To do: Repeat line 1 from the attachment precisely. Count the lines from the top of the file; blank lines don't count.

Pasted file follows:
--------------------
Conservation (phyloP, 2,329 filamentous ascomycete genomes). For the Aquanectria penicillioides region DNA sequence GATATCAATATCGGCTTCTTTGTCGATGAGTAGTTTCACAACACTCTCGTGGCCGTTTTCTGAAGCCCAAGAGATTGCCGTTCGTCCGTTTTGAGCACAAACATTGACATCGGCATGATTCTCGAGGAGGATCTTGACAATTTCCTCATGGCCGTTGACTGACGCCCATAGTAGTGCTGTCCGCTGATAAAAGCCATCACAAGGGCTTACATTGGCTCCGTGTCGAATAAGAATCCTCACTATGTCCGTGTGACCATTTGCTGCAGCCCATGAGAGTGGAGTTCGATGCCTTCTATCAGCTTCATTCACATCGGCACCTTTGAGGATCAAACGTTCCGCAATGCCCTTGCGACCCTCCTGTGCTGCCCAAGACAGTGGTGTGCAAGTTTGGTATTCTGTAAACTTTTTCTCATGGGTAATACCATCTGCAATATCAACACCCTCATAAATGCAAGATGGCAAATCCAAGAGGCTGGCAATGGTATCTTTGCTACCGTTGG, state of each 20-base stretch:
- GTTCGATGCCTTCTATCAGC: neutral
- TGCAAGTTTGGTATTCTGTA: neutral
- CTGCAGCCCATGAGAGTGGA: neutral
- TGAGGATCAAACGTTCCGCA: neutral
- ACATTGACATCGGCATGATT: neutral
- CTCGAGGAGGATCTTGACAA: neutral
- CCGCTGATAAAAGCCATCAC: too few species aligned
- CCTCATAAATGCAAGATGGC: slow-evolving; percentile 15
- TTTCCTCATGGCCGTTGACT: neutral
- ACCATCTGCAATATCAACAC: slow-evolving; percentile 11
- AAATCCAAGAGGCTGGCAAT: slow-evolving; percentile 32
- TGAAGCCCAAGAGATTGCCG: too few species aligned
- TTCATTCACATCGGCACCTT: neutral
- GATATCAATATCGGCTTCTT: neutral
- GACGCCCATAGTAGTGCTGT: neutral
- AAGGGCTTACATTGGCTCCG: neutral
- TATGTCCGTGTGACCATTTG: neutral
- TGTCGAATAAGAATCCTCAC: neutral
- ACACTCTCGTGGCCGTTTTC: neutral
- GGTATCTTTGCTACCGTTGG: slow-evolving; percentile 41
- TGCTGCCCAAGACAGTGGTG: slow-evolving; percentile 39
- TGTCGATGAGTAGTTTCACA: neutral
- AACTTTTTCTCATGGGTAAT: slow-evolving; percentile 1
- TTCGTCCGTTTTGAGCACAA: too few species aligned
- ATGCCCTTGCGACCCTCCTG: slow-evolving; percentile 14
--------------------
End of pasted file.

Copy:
Conservation (phyloP, 2,329 filamentous ascomycete genomes). For the Aquanectria penicillioides region DNA sequence GATATCAATATCGGCTTCTTTGTCGATGAGTAGTTTCACAACACTCTCGTGGCCGTTTTCTGAAGCCCAAGAGATTGCCGTTCGTCCGTTTTGAGCACAAACATTGACATCGGCATGATTCTCGAGGAGGATCTTGACAATTTCCTCATGGCCGTTGACTGACGCCCATAGTAGTGCTGTCCGCTGATAAAAGCCATCACAAGGGCTTACATTGGCTCCGTGTCGAATAAGAATCCTCACTATGTCCGTGTGACCATTTGCTGCAGCCCATGAGAGTGGAGTTCGATGCCTTCTATCAGCTTCATTCACATCGGCACCTTTGAGGATCAAACGTTCCGCAATGCCCTTGCGACCCTCCTGTGCTGCCCAAGACAGTGGTGTGCAAGTTTGGTATTCTGTAAACTTTTTCTCATGGGTAATACCATCTGCAATATCAACACCCTCATAAATGCAAGATGGCAAATCCAAGAGGCTGGCAATGGTATCTTTGCTACCGTTGG, state of each 20-base stretch: